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Be Your Own Boss

Own your own mobile business:
Learn from a 20-year veteran, the do's and don'ts of Mobile Automotive Reconditioning
Real-world, hands-on, training and supplier insights
Tricks of the trade to establish your business quickly
No franchise fee
No cost or commitment beyond training fee
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Call us today at 303-995-7169

Trending as the most rewarding facet of being an entrepreneur was independence and the ability to be the decision-maker, which 42 percent of business owners cited. Other highly cited benefits of entrepreneurship included:

Job satisfaction/Pride (17 percent)
Schedule flexibility/Family time (12 percent)
Interaction with customers (11 percent)
Financial rewards/Money (7 percent)
Job creation capability (2 percent)

When asked about their motivation behind opening a small business, 69 percent of business owners listed securing their financial future as very important, followed by being their own boss at 66 percent and setting their own hours at 51 percent.
These are the latest statistics in an uphill trend for small business owners. In a Gallup report from May, 84 percent of small business owners agreed they would still be entrepreneurs if they had to do it all over again.
Freedom really does bring happiness, according to a recent survey of small business owners by Manta, the largest online community dedicated to small business. Out of 1,105 entrepreneurs surveyed, almost three out of four (72 percent) stated that owning their own business allowed them more freedom, and 52 percent said that having the ability to control their own destiny was the greatest reward of being an entrepreneur.

Other top perks of business ownership included:
Being their own boss (23 percent)
Increased confidence and self-esteem (7 percent)
Monetary benefits (4 percent)

More than half of business owners (59 percent) also said that the greatest freedom they gained with entrepreneurship was being able to pursue their passions and interest in their work, followed by working for themselves and not a boss (19 percent) and setting their own work hours (17 percent).

When you work for someone else, you rarely get to choose whom you work with. If you don't like your co-workers you'd better start sending our resumes. Some people thrive on the routine of their job – performing the same tasks day after day. As an entrepreneur, you can bet that each day will be filled with new opportunities to challenge yourself, be creative and learn something new. "The great thing about owning a small business is I rarely experience the same day twice. There are few things that get entrepreneurs as excited as when they get to interact with their customers. Rather than hiding behind a series of automated greetings, small business owners thrive on dealing one-on-one with their best clients – or making the decision to get rid of those customers they don't like. One of the biggest differences in owning your own company as opposed to working for someone else is the sense of pride you establish in building something of your own. "There is nothing like being successful through your own leadership.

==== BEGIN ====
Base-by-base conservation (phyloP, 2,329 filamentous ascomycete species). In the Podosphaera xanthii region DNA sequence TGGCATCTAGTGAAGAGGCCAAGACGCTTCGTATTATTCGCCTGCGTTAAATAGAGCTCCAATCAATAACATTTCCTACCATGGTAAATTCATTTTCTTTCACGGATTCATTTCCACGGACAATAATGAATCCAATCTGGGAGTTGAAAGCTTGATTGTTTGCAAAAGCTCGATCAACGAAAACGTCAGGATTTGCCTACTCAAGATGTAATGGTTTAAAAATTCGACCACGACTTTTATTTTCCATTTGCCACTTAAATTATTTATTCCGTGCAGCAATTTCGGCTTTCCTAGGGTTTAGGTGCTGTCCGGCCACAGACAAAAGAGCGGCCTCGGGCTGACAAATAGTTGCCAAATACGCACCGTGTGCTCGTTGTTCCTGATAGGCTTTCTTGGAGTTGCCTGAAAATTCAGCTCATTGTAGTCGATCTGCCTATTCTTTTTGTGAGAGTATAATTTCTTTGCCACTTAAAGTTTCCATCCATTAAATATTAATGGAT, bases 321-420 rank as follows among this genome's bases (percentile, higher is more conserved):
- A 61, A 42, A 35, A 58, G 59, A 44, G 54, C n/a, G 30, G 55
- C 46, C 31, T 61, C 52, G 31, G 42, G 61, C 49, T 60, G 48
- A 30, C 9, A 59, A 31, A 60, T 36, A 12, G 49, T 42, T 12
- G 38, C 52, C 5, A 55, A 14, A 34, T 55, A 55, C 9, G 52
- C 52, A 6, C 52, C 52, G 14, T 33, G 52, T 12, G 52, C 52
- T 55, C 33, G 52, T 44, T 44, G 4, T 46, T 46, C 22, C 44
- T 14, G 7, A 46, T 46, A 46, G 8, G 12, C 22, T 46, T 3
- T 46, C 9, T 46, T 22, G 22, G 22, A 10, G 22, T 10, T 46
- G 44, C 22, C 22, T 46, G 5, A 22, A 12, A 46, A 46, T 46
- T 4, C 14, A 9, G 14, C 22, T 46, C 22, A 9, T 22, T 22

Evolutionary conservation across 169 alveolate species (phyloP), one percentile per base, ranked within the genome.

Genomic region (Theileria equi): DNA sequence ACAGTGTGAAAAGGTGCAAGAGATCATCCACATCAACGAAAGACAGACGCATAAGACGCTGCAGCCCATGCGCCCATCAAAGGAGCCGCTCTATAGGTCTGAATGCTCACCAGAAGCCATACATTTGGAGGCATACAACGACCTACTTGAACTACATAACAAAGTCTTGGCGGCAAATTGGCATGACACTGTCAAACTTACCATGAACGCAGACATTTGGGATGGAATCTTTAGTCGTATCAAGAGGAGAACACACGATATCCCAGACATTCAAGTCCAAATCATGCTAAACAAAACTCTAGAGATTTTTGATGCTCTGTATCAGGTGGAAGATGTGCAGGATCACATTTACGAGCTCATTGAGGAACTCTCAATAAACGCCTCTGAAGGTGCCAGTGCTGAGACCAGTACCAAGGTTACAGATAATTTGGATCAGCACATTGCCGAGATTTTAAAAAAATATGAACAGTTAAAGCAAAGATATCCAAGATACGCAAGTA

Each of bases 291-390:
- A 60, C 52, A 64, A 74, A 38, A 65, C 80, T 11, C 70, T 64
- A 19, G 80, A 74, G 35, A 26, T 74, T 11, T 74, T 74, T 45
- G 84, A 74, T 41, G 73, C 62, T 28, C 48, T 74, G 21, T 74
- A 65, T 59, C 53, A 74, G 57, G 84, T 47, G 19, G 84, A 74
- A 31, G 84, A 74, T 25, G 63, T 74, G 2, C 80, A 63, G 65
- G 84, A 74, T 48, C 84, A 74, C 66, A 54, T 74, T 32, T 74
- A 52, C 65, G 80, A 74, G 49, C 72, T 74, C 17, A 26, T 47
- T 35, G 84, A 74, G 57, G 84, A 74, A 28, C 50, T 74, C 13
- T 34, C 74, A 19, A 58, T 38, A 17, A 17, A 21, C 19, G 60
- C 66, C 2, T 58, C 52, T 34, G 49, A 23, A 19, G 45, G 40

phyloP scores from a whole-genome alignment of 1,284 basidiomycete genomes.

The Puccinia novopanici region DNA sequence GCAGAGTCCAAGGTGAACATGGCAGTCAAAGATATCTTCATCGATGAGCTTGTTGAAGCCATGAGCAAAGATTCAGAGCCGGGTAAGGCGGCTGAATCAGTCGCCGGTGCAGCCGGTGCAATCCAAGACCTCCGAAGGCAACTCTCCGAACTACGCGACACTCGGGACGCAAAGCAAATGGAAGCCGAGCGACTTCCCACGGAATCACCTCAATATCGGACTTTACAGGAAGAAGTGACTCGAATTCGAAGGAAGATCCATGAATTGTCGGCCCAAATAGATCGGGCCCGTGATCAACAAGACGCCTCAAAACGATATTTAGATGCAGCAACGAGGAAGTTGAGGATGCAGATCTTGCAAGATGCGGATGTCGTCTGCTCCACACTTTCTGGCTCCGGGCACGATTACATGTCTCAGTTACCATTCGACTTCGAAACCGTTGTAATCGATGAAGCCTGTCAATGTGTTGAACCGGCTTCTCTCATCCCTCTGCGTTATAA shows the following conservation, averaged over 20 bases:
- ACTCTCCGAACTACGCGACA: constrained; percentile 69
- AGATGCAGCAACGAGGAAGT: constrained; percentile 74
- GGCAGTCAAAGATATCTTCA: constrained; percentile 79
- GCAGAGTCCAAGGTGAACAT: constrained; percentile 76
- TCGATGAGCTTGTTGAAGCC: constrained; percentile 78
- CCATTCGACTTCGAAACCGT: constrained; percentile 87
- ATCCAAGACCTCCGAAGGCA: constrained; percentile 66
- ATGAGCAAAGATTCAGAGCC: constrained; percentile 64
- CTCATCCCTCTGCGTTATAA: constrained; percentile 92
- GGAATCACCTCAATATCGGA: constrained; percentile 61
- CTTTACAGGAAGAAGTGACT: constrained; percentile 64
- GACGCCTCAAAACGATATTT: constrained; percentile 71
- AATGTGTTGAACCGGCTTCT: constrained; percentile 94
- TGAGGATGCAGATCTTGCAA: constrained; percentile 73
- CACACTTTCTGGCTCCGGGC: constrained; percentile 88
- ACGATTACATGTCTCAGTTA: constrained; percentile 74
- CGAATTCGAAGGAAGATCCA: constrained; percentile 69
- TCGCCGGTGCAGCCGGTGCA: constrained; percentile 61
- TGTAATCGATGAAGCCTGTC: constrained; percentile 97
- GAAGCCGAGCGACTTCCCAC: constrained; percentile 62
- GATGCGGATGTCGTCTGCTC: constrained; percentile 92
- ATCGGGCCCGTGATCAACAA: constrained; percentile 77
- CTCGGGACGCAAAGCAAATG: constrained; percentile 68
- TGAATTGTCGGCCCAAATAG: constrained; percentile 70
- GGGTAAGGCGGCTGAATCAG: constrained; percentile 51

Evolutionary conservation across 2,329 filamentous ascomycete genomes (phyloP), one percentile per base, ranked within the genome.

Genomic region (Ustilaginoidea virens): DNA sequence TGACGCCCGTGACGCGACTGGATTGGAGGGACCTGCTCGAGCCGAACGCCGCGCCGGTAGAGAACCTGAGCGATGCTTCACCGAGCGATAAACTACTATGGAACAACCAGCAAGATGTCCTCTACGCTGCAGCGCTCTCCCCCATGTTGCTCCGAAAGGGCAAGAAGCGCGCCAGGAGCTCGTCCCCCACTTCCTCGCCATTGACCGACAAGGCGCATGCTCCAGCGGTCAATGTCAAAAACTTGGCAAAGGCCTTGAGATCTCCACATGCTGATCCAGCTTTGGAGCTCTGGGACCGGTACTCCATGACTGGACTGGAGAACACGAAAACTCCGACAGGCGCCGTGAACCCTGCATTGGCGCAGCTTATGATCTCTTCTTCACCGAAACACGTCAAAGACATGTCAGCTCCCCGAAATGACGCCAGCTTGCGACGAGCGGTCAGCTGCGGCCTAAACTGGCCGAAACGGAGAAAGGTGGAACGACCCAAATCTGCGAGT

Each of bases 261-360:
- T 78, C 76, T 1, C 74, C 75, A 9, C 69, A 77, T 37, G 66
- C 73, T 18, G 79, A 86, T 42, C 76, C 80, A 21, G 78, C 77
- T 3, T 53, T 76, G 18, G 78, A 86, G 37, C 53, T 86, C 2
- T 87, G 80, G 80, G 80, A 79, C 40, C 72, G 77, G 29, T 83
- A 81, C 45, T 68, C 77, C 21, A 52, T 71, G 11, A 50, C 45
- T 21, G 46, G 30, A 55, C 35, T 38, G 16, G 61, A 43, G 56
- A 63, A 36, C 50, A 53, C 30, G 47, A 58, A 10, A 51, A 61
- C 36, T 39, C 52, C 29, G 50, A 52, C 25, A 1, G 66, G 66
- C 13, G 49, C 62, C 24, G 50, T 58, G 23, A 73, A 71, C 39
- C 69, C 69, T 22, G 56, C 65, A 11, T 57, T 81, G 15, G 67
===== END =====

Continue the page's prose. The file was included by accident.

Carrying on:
Windfall: You could make much more money that working for someone else.
Autonomy: Be your own boss, and make all the decisions crucial to your own success.
Influence: Hire other people to help – chip in to the local economy.
Security: No one can fire you.
Discovery: Put your own ideas into practice and see what works and what doesn’t.
Oversight: Control every aspect of the business.
Experience: Learn about every aspect of a business and gain knowledge in a variety of disciplines.
Contact: Work directly with your customers and see what they need first-hand.
Self-Belief: Take personal satisfaction of creating and running a successful business on your own.
Interest: Work in a field or area that you really enjoy, or that compels you to continue working.
Long-term: Build real retirement value – for example, by selling the business when you retire.
Establishment: Put down roots in a community; provide a sense of belonging and stability.

Investment: You may have to take a large financial risk.
Devotion: You’ll likely have to work long hours and may have fewer opportunities to take vacations.
Minutiae: Much time could be eaten by the details of running a business, not those things you enjoy.
Inconsistency: Your income may not be steady; there may be times when very little is coming in at all.
Strain: You may have to undertake unpleasant tasks, like firing someone or refusing to hire a friend.
Learning: You may need to learn new disciplines, like filing and bookkeeping, inventory control, production planning, advertising and promotion, market research and general management.